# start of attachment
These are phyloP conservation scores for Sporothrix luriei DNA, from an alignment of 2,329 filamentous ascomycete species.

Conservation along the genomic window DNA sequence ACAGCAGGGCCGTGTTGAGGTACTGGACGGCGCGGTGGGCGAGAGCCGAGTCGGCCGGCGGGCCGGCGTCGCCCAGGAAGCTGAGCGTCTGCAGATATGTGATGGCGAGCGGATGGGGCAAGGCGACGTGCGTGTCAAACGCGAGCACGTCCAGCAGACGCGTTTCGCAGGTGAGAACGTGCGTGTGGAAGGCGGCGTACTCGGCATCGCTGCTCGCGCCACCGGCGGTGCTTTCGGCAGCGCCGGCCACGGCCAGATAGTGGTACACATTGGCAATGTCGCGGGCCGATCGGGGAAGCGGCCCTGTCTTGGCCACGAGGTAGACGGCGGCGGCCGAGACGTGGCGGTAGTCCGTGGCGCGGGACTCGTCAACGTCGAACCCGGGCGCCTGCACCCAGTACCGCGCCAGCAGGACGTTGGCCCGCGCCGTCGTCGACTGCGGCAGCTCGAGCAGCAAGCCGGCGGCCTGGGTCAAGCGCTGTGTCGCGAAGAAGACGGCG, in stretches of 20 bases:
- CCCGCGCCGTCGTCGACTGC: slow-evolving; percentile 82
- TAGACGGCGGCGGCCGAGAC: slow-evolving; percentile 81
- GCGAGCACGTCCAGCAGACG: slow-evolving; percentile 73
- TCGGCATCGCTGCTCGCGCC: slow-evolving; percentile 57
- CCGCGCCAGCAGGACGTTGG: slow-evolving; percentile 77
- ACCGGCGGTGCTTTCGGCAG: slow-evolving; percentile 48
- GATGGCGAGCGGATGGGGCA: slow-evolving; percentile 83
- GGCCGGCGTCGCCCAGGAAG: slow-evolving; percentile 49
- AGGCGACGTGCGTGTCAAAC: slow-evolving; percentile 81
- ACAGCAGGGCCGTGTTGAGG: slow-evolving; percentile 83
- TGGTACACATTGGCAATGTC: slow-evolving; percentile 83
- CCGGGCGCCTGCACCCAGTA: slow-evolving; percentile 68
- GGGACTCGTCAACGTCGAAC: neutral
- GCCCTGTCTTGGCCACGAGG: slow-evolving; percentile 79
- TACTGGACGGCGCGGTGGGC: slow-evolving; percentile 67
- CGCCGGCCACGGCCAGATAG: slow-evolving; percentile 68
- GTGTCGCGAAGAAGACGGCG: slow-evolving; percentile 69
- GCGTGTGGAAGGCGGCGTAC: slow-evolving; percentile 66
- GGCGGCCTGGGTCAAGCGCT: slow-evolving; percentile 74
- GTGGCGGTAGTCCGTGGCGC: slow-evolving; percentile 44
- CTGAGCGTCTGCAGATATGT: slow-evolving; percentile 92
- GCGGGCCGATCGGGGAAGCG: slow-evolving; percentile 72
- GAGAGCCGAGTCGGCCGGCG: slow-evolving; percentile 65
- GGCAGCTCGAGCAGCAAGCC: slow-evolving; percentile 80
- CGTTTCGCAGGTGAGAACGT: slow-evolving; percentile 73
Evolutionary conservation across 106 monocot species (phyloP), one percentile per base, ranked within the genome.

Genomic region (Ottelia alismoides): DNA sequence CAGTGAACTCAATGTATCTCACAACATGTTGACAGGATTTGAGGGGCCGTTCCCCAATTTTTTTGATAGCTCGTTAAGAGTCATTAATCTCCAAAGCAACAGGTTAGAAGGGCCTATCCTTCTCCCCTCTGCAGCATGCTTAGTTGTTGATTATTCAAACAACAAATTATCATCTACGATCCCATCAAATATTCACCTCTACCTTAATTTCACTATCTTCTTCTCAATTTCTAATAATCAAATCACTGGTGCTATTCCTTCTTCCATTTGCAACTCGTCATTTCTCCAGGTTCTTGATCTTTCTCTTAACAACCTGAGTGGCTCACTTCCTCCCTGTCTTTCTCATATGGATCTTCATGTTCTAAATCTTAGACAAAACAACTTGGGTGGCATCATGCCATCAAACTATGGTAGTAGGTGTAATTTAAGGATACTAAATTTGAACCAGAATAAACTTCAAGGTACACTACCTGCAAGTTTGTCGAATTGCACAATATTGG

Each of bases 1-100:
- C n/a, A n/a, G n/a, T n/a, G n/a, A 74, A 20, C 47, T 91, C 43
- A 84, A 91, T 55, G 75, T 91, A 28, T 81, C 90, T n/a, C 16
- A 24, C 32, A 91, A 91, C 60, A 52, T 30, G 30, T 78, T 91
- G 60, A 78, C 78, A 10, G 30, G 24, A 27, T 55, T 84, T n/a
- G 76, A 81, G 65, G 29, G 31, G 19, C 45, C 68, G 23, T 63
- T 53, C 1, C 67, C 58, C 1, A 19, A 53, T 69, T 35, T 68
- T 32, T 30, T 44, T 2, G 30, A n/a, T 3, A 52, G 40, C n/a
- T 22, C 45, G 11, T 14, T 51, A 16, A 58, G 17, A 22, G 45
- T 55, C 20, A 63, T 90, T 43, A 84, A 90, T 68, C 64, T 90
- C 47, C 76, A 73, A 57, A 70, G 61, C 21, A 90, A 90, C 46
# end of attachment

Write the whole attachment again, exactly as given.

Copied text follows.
These are phyloP conservation scores for Sporothrix luriei DNA, from an alignment of 2,329 filamentous ascomycete species.

Conservation along the genomic window DNA sequence ACAGCAGGGCCGTGTTGAGGTACTGGACGGCGCGGTGGGCGAGAGCCGAGTCGGCCGGCGGGCCGGCGTCGCCCAGGAAGCTGAGCGTCTGCAGATATGTGATGGCGAGCGGATGGGGCAAGGCGACGTGCGTGTCAAACGCGAGCACGTCCAGCAGACGCGTTTCGCAGGTGAGAACGTGCGTGTGGAAGGCGGCGTACTCGGCATCGCTGCTCGCGCCACCGGCGGTGCTTTCGGCAGCGCCGGCCACGGCCAGATAGTGGTACACATTGGCAATGTCGCGGGCCGATCGGGGAAGCGGCCCTGTCTTGGCCACGAGGTAGACGGCGGCGGCCGAGACGTGGCGGTAGTCCGTGGCGCGGGACTCGTCAACGTCGAACCCGGGCGCCTGCACCCAGTACCGCGCCAGCAGGACGTTGGCCCGCGCCGTCGTCGACTGCGGCAGCTCGAGCAGCAAGCCGGCGGCCTGGGTCAAGCGCTGTGTCGCGAAGAAGACGGCG, in stretches of 20 bases:
- CCCGCGCCGTCGTCGACTGC: slow-evolving; percentile 82
- TAGACGGCGGCGGCCGAGAC: slow-evolving; percentile 81
- GCGAGCACGTCCAGCAGACG: slow-evolving; percentile 73
- TCGGCATCGCTGCTCGCGCC: slow-evolving; percentile 57
- CCGCGCCAGCAGGACGTTGG: slow-evolving; percentile 77
- ACCGGCGGTGCTTTCGGCAG: slow-evolving; percentile 48
- GATGGCGAGCGGATGGGGCA: slow-evolving; percentile 83
- GGCCGGCGTCGCCCAGGAAG: slow-evolving; percentile 49
- AGGCGACGTGCGTGTCAAAC: slow-evolving; percentile 81
- ACAGCAGGGCCGTGTTGAGG: slow-evolving; percentile 83
- TGGTACACATTGGCAATGTC: slow-evolving; percentile 83
- CCGGGCGCCTGCACCCAGTA: slow-evolving; percentile 68
- GGGACTCGTCAACGTCGAAC: neutral
- GCCCTGTCTTGGCCACGAGG: slow-evolving; percentile 79
- TACTGGACGGCGCGGTGGGC: slow-evolving; percentile 67
- CGCCGGCCACGGCCAGATAG: slow-evolving; percentile 68
- GTGTCGCGAAGAAGACGGCG: slow-evolving; percentile 69
- GCGTGTGGAAGGCGGCGTAC: slow-evolving; percentile 66
- GGCGGCCTGGGTCAAGCGCT: slow-evolving; percentile 74
- GTGGCGGTAGTCCGTGGCGC: slow-evolving; percentile 44
- CTGAGCGTCTGCAGATATGT: slow-evolving; percentile 92
- GCGGGCCGATCGGGGAAGCG: slow-evolving; percentile 72
- GAGAGCCGAGTCGGCCGGCG: slow-evolving; percentile 65
- GGCAGCTCGAGCAGCAAGCC: slow-evolving; percentile 80
- CGTTTCGCAGGTGAGAACGT: slow-evolving; percentile 73
Evolutionary conservation across 106 monocot species (phyloP), one percentile per base, ranked within the genome.

Genomic region (Ottelia alismoides): DNA sequence CAGTGAACTCAATGTATCTCACAACATGTTGACAGGATTTGAGGGGCCGTTCCCCAATTTTTTTGATAGCTCGTTAAGAGTCATTAATCTCCAAAGCAACAGGTTAGAAGGGCCTATCCTTCTCCCCTCTGCAGCATGCTTAGTTGTTGATTATTCAAACAACAAATTATCATCTACGATCCCATCAAATATTCACCTCTACCTTAATTTCACTATCTTCTTCTCAATTTCTAATAATCAAATCACTGGTGCTATTCCTTCTTCCATTTGCAACTCGTCATTTCTCCAGGTTCTTGATCTTTCTCTTAACAACCTGAGTGGCTCACTTCCTCCCTGTCTTTCTCATATGGATCTTCATGTTCTAAATCTTAGACAAAACAACTTGGGTGGCATCATGCCATCAAACTATGGTAGTAGGTGTAATTTAAGGATACTAAATTTGAACCAGAATAAACTTCAAGGTACACTACCTGCAAGTTTGTCGAATTGCACAATATTGG

Each of bases 1-100:
- C n/a, A n/a, G n/a, T n/a, G n/a, A 74, A 20, C 47, T 91, C 43
- A 84, A 91, T 55, G 75, T 91, A 28, T 81, C 90, T n/a, C 16
- A 24, C 32, A 91, A 91, C 60, A 52, T 30, G 30, T 78, T 91
- G 60, A 78, C 78, A 10, G 30, G 24, A 27, T 55, T 84, T n/a
- G 76, A 81, G 65, G 29, G 31, G 19, C 45, C 68, G 23, T 63
- T 53, C 1, C 67, C 58, C 1, A 19, A 53, T 69, T 35, T 68
- T 32, T 30, T 44, T 2, G 30, A n/a, T 3, A 52, G 40, C n/a
- T 22, C 45, G 11, T 14, T 51, A 16, A 58, G 17, A 22, G 45
- T 55, C 20, A 63, T 90, T 43, A 84, A 90, T 68, C 64, T 90
- C 47, C 76, A 73, A 57, A 70, G 61, C 21, A 90, A 90, C 46